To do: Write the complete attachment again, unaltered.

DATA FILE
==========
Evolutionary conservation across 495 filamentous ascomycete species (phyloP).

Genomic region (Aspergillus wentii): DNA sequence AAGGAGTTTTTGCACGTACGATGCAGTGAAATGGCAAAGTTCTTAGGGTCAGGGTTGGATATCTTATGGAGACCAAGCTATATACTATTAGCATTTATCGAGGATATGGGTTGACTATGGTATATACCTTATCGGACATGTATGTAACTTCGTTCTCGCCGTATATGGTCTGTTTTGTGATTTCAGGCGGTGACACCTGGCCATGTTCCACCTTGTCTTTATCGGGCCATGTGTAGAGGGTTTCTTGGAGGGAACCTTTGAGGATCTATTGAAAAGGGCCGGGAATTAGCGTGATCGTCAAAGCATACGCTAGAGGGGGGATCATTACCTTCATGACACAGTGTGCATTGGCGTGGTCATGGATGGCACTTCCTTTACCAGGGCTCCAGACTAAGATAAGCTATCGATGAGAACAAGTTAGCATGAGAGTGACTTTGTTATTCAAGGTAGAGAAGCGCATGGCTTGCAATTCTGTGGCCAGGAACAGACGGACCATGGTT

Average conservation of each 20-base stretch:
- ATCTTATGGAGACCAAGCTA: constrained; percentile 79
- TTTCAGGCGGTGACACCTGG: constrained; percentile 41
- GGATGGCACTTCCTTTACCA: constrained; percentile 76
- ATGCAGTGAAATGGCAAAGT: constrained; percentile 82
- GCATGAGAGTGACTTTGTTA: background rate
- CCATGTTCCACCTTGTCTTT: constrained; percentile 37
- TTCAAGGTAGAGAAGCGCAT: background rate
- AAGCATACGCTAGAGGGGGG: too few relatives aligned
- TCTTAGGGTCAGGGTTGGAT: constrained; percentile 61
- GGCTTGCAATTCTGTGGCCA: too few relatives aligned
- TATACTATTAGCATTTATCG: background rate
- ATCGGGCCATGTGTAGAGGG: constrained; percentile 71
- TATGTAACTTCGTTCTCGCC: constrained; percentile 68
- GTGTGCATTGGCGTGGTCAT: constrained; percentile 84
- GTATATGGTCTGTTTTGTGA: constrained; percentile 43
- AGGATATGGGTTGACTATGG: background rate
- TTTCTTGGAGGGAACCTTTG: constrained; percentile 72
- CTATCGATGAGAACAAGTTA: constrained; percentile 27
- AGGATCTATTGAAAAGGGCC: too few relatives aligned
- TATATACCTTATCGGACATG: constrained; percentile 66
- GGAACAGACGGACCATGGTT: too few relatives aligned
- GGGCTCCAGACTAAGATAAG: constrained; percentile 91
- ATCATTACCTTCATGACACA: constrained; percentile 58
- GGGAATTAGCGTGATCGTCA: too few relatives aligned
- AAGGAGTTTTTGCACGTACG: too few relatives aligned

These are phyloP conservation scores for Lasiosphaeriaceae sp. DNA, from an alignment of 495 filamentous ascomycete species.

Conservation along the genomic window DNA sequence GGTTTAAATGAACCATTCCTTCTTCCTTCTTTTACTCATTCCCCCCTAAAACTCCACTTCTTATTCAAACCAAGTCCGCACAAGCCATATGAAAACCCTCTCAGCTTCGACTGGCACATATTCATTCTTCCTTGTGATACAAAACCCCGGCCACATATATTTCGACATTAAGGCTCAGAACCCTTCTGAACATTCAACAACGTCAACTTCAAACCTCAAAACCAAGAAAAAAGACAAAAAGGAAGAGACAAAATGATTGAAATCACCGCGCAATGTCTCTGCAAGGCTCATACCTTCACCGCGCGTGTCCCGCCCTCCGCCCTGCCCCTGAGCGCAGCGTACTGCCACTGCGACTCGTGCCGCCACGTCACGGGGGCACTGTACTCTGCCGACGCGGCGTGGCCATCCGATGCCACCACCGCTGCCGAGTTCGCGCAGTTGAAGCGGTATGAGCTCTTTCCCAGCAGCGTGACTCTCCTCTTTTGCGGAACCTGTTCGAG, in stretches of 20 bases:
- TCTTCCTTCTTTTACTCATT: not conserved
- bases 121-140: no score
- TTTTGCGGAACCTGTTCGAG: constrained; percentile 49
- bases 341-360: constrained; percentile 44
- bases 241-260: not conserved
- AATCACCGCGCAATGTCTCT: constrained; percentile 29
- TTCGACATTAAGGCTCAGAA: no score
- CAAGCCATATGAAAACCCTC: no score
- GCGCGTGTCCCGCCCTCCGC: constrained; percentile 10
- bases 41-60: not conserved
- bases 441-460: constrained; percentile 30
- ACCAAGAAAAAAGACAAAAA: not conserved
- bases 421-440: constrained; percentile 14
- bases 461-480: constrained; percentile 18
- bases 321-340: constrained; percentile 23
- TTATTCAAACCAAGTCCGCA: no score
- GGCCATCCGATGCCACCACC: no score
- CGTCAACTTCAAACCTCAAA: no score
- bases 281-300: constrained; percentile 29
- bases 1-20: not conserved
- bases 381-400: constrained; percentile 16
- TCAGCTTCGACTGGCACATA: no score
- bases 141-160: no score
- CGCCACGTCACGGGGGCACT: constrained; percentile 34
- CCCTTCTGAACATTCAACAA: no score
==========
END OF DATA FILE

Evolutionary conservation across 495 filamentous ascomycete species (phyloP).

Genomic region (Aspergillus wentii): DNA sequence AAGGAGTTTTTGCACGTACGATGCAGTGAAATGGCAAAGTTCTTAGGGTCAGGGTTGGATATCTTATGGAGACCAAGCTATATACTATTAGCATTTATCGAGGATATGGGTTGACTATGGTATATACCTTATCGGACATGTATGTAACTTCGTTCTCGCCGTATATGGTCTGTTTTGTGATTTCAGGCGGTGACACCTGGCCATGTTCCACCTTGTCTTTATCGGGCCATGTGTAGAGGGTTTCTTGGAGGGAACCTTTGAGGATCTATTGAAAAGGGCCGGGAATTAGCGTGATCGTCAAAGCATACGCTAGAGGGGGGATCATTACCTTCATGACACAGTGTGCATTGGCGTGGTCATGGATGGCACTTCCTTTACCAGGGCTCCAGACTAAGATAAGCTATCGATGAGAACAAGTTAGCATGAGAGTGACTTTGTTATTCAAGGTAGAGAAGCGCATGGCTTGCAATTCTGTGGCCAGGAACAGACGGACCATGGTT

Average conservation of each 20-base stretch:
- ATCTTATGGAGACCAAGCTA: constrained; percentile 79
- TTTCAGGCGGTGACACCTGG: constrained; percentile 41
- GGATGGCACTTCCTTTACCA: constrained; percentile 76
- ATGCAGTGAAATGGCAAAGT: constrained; percentile 82
- GCATGAGAGTGACTTTGTTA: background rate
- CCATGTTCCACCTTGTCTTT: constrained; percentile 37
- TTCAAGGTAGAGAAGCGCAT: background rate
- AAGCATACGCTAGAGGGGGG: too few relatives aligned
- TCTTAGGGTCAGGGTTGGAT: constrained; percentile 61
- GGCTTGCAATTCTGTGGCCA: too few relatives aligned
- TATACTATTAGCATTTATCG: background rate
- ATCGGGCCATGTGTAGAGGG: constrained; percentile 71
- TATGTAACTTCGTTCTCGCC: constrained; percentile 68
- GTGTGCATTGGCGTGGTCAT: constrained; percentile 84
- GTATATGGTCTGTTTTGTGA: constrained; percentile 43
- AGGATATGGGTTGACTATGG: background rate
- TTTCTTGGAGGGAACCTTTG: constrained; percentile 72
- CTATCGATGAGAACAAGTTA: constrained; percentile 27
- AGGATCTATTGAAAAGGGCC: too few relatives aligned
- TATATACCTTATCGGACATG: constrained; percentile 66
- GGAACAGACGGACCATGGTT: too few relatives aligned
- GGGCTCCAGACTAAGATAAG: constrained; percentile 91
- ATCATTACCTTCATGACACA: constrained; percentile 58
- GGGAATTAGCGTGATCGTCA: too few relatives aligned
- AAGGAGTTTTTGCACGTACG: too few relatives aligned

These are phyloP conservation scores for Lasiosphaeriaceae sp. DNA, from an alignment of 495 filamentous ascomycete species.

Conservation along the genomic window DNA sequence GGTTTAAATGAACCATTCCTTCTTCCTTCTTTTACTCATTCCCCCCTAAAACTCCACTTCTTATTCAAACCAAGTCCGCACAAGCCATATGAAAACCCTCTCAGCTTCGACTGGCACATATTCATTCTTCCTTGTGATACAAAACCCCGGCCACATATATTTCGACATTAAGGCTCAGAACCCTTCTGAACATTCAACAACGTCAACTTCAAACCTCAAAACCAAGAAAAAAGACAAAAAGGAAGAGACAAAATGATTGAAATCACCGCGCAATGTCTCTGCAAGGCTCATACCTTCACCGCGCGTGTCCCGCCCTCCGCCCTGCCCCTGAGCGCAGCGTACTGCCACTGCGACTCGTGCCGCCACGTCACGGGGGCACTGTACTCTGCCGACGCGGCGTGGCCATCCGATGCCACCACCGCTGCCGAGTTCGCGCAGTTGAAGCGGTATGAGCTCTTTCCCAGCAGCGTGACTCTCCTCTTTTGCGGAACCTGTTCGAG, in stretches of 20 bases:
- TCTTCCTTCTTTTACTCATT: not conserved
- bases 121-140: no score
- TTTTGCGGAACCTGTTCGAG: constrained; percentile 49
- bases 341-360: constrained; percentile 44
- bases 241-260: not conserved
- AATCACCGCGCAATGTCTCT: constrained; percentile 29
- TTCGACATTAAGGCTCAGAA: no score
- CAAGCCATATGAAAACCCTC: no score
- GCGCGTGTCCCGCCCTCCGC: constrained; percentile 10
- bases 41-60: not conserved
- bases 441-460: constrained; percentile 30
- ACCAAGAAAAAAGACAAAAA: not conserved
- bases 421-440: constrained; percentile 14
- bases 461-480: constrained; percentile 18
- bases 321-340: constrained; percentile 23
- TTATTCAAACCAAGTCCGCA: no score
- GGCCATCCGATGCCACCACC: no score
- CGTCAACTTCAAACCTCAAA: no score
- bases 281-300: constrained; percentile 29
- bases 1-20: not conserved
- bases 381-400: constrained; percentile 16
- TCAGCTTCGACTGGCACATA: no score
- bases 141-160: no score
- CGCCACGTCACGGGGGCACT: constrained; percentile 34
- CCCTTCTGAACATTCAACAA: no score